Square & Square Root of 13

Last Updated: April 28, 2024

Square & Square Root of 13

Square of 13

13² (13×13) =169

The square of 13 is 169. In mathematical terms, when you multiply 13 by itself, the result is 169. This fundamental arithmetic operation is important in various contexts, including geometry, algebra, and physics. Understanding squares and their properties is foundational in mathematical reasoning and problem-solving.

Square Root of 13

√13= 3.60555128.


√13= 3.605 up to three places of decimal.

The square root of 13 is an irrational number, approximately equal to 3.60555. This means that when you multiply this number by itself, the result is 13. Finding the square root of 13 involves using methods such as long division or approximation techniques. In practical terms, the square root of 13 may be used in mathematical calculations, engineering, and other scientific applications.

Square Root of 13: 3.60555

Exponential Form of 13:= (13)½ or (13)0.5

Radical Form of 13: 13

Is the Square Root of 13 Rational or Irrational?

The square root of 13 is a irrational number.

Is the Square Root of 13 Rational or Irrational?

The square root of 13, denoted as √13, is an irrational number.


To determine whether the square root of 13 is rational or irrational, we need to understand the definitions of these terms.

  • Rational Number: A rational number is a number that can be expressed as the quotient or fraction of two integers, where the denominator is not zero. In other words, it can be written in the form p/q​, where p and q are integers and q≠0.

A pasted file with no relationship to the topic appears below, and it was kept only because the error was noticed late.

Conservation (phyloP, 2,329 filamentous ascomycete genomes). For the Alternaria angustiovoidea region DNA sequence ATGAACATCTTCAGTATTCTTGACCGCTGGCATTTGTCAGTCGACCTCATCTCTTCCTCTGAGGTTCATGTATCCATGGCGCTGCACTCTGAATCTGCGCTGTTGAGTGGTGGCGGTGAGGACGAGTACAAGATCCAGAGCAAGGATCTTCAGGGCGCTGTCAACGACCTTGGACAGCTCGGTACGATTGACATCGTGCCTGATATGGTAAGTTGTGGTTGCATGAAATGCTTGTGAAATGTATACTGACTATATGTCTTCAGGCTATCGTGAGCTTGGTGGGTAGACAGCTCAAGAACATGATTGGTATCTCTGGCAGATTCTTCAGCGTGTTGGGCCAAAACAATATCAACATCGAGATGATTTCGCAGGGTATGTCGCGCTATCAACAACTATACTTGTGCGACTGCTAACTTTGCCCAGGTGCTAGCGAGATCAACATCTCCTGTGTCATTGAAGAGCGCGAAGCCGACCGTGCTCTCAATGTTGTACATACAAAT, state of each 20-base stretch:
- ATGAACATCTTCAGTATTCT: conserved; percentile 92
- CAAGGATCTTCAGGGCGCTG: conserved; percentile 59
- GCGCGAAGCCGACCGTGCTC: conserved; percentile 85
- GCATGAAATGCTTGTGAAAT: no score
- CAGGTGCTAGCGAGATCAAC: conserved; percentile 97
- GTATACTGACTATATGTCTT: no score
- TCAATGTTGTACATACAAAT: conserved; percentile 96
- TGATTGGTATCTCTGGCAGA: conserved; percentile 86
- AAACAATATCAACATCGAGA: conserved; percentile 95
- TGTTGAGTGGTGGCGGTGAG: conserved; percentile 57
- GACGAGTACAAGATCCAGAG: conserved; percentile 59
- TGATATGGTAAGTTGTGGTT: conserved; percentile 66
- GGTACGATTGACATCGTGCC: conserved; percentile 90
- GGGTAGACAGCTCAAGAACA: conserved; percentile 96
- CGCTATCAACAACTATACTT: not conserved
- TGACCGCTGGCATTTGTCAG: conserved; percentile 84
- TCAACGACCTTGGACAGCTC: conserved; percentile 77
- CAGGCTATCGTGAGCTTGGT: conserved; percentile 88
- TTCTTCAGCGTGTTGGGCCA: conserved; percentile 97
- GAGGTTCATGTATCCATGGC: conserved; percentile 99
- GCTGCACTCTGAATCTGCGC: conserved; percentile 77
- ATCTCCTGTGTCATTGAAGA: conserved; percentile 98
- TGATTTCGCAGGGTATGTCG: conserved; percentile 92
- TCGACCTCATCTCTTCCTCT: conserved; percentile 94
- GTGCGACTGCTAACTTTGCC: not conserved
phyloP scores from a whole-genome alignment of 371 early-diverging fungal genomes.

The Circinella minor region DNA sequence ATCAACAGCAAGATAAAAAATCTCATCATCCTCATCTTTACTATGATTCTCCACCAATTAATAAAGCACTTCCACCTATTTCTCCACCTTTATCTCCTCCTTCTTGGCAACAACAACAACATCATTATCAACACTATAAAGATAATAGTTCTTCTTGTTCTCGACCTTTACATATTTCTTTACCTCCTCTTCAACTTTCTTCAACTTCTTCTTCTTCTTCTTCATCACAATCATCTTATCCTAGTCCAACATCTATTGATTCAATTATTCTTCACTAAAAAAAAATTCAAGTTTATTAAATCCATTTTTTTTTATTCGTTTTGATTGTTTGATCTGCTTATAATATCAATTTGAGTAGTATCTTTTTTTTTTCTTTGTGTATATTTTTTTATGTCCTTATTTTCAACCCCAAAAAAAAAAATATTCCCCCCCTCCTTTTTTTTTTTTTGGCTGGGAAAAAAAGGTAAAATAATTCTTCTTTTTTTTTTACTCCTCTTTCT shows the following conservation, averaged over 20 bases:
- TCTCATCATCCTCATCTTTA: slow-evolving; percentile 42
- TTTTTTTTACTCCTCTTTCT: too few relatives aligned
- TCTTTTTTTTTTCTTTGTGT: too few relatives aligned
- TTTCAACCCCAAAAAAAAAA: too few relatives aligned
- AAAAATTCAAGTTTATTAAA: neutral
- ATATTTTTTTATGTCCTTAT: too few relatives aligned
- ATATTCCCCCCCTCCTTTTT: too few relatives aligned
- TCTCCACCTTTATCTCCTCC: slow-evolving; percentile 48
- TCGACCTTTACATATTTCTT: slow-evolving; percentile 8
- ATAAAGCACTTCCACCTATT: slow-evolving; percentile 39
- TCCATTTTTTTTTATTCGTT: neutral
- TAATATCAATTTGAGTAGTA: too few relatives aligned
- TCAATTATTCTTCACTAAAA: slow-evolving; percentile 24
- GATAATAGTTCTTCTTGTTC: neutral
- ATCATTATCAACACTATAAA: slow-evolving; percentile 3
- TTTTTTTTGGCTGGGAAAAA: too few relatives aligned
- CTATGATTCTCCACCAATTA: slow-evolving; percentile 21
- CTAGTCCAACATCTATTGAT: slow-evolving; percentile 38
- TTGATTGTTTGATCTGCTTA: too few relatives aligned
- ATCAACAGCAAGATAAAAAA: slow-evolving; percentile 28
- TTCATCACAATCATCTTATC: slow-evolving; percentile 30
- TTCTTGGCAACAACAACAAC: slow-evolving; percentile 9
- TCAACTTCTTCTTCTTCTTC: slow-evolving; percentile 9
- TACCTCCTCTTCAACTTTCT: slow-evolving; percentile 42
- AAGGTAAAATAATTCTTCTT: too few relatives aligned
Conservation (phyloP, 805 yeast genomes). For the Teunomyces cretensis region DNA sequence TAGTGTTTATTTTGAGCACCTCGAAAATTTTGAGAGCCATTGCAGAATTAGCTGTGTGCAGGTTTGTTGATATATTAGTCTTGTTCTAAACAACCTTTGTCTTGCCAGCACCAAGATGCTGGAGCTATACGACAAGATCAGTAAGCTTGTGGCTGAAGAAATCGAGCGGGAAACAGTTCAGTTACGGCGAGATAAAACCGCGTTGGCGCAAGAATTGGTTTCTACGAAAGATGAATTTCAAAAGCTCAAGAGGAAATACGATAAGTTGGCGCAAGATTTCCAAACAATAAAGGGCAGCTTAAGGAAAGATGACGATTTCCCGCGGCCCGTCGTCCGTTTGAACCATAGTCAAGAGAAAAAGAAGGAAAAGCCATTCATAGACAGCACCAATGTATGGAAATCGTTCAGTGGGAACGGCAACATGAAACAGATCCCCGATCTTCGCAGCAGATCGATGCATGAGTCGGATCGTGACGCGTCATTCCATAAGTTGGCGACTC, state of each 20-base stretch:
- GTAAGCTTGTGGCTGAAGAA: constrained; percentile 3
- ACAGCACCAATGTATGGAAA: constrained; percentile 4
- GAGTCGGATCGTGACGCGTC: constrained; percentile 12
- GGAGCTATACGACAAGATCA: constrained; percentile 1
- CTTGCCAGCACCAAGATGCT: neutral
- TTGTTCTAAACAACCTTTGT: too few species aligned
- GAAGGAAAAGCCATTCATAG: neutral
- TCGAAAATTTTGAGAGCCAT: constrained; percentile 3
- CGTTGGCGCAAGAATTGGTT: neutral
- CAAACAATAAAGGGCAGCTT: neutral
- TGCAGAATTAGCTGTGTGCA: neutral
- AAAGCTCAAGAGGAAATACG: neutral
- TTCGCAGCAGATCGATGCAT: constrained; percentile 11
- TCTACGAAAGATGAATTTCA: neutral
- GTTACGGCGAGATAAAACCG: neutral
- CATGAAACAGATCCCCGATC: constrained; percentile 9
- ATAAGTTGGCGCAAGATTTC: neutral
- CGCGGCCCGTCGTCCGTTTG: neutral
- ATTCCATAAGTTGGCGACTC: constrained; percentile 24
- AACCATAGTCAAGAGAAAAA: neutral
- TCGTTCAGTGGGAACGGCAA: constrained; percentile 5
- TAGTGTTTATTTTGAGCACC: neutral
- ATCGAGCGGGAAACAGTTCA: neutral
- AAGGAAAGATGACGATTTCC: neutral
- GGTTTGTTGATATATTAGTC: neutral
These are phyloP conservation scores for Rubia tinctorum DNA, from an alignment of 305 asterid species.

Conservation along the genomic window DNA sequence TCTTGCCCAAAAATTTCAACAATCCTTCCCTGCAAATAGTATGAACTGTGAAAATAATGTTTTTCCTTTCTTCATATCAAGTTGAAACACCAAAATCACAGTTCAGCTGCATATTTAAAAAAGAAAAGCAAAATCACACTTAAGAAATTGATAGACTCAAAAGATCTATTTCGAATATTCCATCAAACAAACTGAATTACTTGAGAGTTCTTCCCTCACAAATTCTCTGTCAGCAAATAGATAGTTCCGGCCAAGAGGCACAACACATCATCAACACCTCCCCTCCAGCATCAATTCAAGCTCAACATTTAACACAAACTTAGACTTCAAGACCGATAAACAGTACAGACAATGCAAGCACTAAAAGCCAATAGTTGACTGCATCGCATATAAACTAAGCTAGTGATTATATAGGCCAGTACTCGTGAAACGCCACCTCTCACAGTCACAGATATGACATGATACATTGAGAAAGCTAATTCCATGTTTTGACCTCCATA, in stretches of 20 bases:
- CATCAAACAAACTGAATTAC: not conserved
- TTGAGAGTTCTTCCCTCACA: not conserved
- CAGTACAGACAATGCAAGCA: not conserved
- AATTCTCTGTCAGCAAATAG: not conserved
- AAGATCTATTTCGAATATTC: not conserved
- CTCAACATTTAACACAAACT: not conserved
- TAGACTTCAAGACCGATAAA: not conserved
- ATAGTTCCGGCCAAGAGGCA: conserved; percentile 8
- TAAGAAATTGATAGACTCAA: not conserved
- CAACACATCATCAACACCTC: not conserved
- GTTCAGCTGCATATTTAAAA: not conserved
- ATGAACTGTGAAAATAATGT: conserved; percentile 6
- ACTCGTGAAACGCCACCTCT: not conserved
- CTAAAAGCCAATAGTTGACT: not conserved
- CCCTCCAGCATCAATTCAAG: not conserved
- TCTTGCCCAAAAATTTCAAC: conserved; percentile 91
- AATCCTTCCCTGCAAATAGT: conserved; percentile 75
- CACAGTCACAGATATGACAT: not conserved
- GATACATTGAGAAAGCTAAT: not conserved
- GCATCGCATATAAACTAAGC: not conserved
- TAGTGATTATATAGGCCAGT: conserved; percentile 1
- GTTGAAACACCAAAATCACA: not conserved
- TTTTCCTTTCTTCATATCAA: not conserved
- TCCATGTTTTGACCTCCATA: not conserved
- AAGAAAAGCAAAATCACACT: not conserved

• Irrational Number: An irrational number is a number that cannot be expressed as the quotient or fraction of two integers. It cannot be written in the form p/q​, where p and q are integers and q≠0. Additionally, irrational numbers cannot be expressed as terminating or repeating decimals.

When we calculate the square root of 13, we find that it cannot be expressed as a fraction of two integers. Furthermore, its decimal expansion does not terminate or repeat. Therefore, by definition, the square root of 13 is an irrational number.

Methods to Find Value of Root 13

There are several methods to find the value of the square root of 13:

  1. Long Division Method: This method involves finding the square root of 13 through a series of divisions and iterations. While it can be time-consuming, it provides an accurate approximation of the square root.
  2. Newton’s Method: Newton’s method is an iterative numerical technique used to approximate the roots of a real-valued function. It involves repeatedly applying a simple formula to refine the approximation until the desired level of accuracy is achieved.
  3. Babylonian Method: Also known as Heron’s method, this iterative algorithm involves repeatedly averaging a guess with the original number divided by the guess. It converges quickly to the square root of a given number.
  4. Using a Calculator or Computer: Most scientific calculators and computer software have built-in functions to calculate square roots accurately. Simply inputting the number 13 into such a device will provide its square root.